This solo retrospective debuts the private works of design genius Irving Harper at The Rye Arts Center. Known professionally for his iconic contributions to the George Nelson Office, including the 1949 Ball Clock, Herman Miller logo and the 1956 Marshmallow sofa, Harper’s personal creations have never before been shared publicly.

Harper’s works, which he houses in a barn and the top level of his home, are complex and yet use materials anybody can relate to. They’re so effortless, playful and unassuming, I could instantly connect to them as both art and artful constructions.

Coming from very different life circumstances, Scott and Harper showed the unquenchable human drive for self-expression. Some inner force compelled them to create with no interest in being seen or sold. Art was an itch they had to scratch. They did it for their own reasons and the world finally had a chance to enjoy their visions. I’d like to think Judith Scott and Irving Harper would greatly enjoy each other’s art as kindred spirits.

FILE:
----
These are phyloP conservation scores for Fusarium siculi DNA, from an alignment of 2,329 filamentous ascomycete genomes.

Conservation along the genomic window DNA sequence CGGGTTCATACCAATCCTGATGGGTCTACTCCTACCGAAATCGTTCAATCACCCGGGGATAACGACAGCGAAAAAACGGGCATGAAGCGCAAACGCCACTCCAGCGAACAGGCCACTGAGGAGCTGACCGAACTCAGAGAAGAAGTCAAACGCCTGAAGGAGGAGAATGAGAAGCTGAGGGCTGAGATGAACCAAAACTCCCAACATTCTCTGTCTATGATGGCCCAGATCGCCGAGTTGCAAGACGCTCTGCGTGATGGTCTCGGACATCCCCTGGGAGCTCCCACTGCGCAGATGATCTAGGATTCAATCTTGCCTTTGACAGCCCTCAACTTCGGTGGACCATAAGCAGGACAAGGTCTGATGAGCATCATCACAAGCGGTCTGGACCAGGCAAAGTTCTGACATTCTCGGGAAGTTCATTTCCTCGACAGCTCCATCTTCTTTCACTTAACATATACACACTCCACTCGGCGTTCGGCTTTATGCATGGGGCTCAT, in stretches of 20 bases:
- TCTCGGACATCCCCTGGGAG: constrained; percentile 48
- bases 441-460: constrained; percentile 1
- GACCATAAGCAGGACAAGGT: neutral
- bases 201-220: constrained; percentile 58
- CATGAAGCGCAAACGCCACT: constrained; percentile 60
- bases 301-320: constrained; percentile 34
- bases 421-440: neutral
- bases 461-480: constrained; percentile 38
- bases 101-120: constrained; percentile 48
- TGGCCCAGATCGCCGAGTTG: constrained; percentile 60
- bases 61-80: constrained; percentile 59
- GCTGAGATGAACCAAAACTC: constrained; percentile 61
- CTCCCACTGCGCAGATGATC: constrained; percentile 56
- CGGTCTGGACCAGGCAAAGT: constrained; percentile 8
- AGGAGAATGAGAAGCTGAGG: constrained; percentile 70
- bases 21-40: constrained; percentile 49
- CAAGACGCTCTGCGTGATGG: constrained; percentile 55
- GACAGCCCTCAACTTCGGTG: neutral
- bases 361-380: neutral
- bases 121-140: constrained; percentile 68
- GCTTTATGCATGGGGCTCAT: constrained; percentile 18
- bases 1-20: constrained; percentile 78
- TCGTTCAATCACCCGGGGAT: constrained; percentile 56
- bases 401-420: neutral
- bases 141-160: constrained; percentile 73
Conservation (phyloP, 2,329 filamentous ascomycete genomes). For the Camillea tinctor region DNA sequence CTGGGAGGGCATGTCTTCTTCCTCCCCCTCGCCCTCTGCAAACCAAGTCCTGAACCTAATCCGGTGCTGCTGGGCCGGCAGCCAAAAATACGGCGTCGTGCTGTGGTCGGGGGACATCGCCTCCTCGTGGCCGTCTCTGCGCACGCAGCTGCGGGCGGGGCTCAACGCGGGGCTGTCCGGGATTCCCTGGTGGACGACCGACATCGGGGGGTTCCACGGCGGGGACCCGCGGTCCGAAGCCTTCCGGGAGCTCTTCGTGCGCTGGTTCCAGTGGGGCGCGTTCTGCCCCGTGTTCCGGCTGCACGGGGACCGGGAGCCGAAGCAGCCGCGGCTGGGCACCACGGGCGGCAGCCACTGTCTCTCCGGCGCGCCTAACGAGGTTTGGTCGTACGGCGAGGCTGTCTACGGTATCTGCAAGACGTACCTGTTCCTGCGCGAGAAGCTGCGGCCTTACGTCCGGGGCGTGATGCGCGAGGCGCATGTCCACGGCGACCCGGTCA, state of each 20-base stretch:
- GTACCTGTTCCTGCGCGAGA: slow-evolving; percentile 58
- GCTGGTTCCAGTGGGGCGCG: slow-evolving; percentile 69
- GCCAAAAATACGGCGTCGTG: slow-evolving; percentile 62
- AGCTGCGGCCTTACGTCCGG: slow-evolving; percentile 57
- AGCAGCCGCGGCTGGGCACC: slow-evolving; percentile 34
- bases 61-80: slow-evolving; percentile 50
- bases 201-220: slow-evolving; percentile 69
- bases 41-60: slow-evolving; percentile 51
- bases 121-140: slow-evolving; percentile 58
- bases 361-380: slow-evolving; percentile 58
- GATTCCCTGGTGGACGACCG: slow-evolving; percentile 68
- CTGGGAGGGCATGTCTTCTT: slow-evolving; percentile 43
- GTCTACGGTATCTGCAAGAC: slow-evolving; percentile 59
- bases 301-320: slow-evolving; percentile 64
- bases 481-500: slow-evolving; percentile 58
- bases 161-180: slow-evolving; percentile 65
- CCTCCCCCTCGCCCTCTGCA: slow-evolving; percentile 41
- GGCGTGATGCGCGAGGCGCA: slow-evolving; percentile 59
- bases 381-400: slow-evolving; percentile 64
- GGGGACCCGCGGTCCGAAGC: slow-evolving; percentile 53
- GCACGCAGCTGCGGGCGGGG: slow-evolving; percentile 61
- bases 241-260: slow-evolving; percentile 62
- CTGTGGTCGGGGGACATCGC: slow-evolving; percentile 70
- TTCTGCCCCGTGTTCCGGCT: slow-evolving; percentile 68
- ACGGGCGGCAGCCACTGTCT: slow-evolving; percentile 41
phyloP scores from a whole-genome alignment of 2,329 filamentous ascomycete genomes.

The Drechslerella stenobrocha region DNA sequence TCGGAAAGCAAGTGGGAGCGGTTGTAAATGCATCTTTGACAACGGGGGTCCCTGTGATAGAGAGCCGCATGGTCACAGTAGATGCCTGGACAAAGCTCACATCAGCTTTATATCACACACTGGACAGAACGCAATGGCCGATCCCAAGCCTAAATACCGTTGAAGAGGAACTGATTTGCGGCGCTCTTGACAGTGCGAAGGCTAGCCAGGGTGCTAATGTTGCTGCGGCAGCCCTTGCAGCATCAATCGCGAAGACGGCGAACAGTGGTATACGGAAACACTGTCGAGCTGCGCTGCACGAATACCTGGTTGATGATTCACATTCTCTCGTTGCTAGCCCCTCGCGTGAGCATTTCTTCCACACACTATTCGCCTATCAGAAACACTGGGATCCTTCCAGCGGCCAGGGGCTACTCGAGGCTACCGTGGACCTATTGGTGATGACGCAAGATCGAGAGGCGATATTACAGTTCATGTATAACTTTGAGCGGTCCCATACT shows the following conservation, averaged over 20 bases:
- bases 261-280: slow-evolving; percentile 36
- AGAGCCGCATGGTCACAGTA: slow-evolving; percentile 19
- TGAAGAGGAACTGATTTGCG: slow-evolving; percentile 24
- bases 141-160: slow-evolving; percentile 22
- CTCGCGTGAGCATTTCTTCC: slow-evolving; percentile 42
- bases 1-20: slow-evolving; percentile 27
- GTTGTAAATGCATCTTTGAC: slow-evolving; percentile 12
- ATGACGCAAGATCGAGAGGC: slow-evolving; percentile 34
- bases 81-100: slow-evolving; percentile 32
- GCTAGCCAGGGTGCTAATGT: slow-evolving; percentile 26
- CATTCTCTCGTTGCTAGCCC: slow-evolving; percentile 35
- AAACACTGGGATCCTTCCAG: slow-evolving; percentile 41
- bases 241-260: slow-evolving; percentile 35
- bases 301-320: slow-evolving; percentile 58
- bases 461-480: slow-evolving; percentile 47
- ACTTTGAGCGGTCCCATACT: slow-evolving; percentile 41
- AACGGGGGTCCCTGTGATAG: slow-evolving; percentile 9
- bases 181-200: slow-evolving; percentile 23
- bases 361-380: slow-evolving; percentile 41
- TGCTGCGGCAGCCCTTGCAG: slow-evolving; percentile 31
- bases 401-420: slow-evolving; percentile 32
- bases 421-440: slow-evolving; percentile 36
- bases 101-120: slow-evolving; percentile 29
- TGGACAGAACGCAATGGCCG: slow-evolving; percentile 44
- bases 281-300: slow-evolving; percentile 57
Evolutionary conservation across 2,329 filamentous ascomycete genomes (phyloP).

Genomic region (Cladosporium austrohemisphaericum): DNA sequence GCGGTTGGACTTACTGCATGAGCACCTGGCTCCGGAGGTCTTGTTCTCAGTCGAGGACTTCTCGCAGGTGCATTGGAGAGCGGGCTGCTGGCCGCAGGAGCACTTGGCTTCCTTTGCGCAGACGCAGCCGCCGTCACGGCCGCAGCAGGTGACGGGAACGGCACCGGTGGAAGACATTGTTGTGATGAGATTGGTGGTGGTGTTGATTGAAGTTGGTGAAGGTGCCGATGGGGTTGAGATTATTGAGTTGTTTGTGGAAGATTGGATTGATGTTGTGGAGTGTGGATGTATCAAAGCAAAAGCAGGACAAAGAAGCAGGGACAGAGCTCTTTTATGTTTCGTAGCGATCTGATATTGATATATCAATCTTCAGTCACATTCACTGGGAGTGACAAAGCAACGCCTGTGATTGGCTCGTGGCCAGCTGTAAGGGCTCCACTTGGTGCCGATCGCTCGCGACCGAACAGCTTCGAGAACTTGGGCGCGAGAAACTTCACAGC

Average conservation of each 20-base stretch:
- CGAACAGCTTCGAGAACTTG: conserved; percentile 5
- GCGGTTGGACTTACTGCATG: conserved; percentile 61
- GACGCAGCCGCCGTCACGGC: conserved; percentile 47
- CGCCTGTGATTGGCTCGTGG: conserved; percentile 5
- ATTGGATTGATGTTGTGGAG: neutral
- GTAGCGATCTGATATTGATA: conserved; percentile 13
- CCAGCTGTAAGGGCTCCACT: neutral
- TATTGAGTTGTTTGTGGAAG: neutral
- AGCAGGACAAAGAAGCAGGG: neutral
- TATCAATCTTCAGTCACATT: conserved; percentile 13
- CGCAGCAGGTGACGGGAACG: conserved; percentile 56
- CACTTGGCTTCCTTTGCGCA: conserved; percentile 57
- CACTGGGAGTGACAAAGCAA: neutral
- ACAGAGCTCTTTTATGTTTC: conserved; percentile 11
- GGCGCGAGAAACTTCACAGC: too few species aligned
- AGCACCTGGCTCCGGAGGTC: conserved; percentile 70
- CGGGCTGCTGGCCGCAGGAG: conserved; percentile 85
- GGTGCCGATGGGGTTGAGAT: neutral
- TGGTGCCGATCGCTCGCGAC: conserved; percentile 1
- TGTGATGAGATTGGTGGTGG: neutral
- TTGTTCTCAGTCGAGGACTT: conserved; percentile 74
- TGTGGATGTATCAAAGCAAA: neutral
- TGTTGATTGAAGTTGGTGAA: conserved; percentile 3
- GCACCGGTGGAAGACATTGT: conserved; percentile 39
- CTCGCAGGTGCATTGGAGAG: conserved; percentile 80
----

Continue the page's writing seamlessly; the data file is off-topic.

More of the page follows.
What Would Uncle Miltie Say?

I’m having a serious flashback to my days as an undergrad economics major at Princeton University in the late 1970s. Two data points came together in recent weeks to make me to think about the concept of the “Multiplier Effect,” part of the academic baggage that I put behind me as soon as I graduated in 1980 as the most mediocre economics major in Princeton’s long history.

First, I read a profile of Nobel Prize-winning economist Kenneth Arrow in the September issue of Finance & Development magazine, published by the International Monetary Fund. Writer Janet Stotsky, formerly with the IMF and now a consultant on fiscal, women and development, and microeconomic topics, outlined Arrow’s contributions to economic thinking. She wrote of Arrow’s 1972 prize,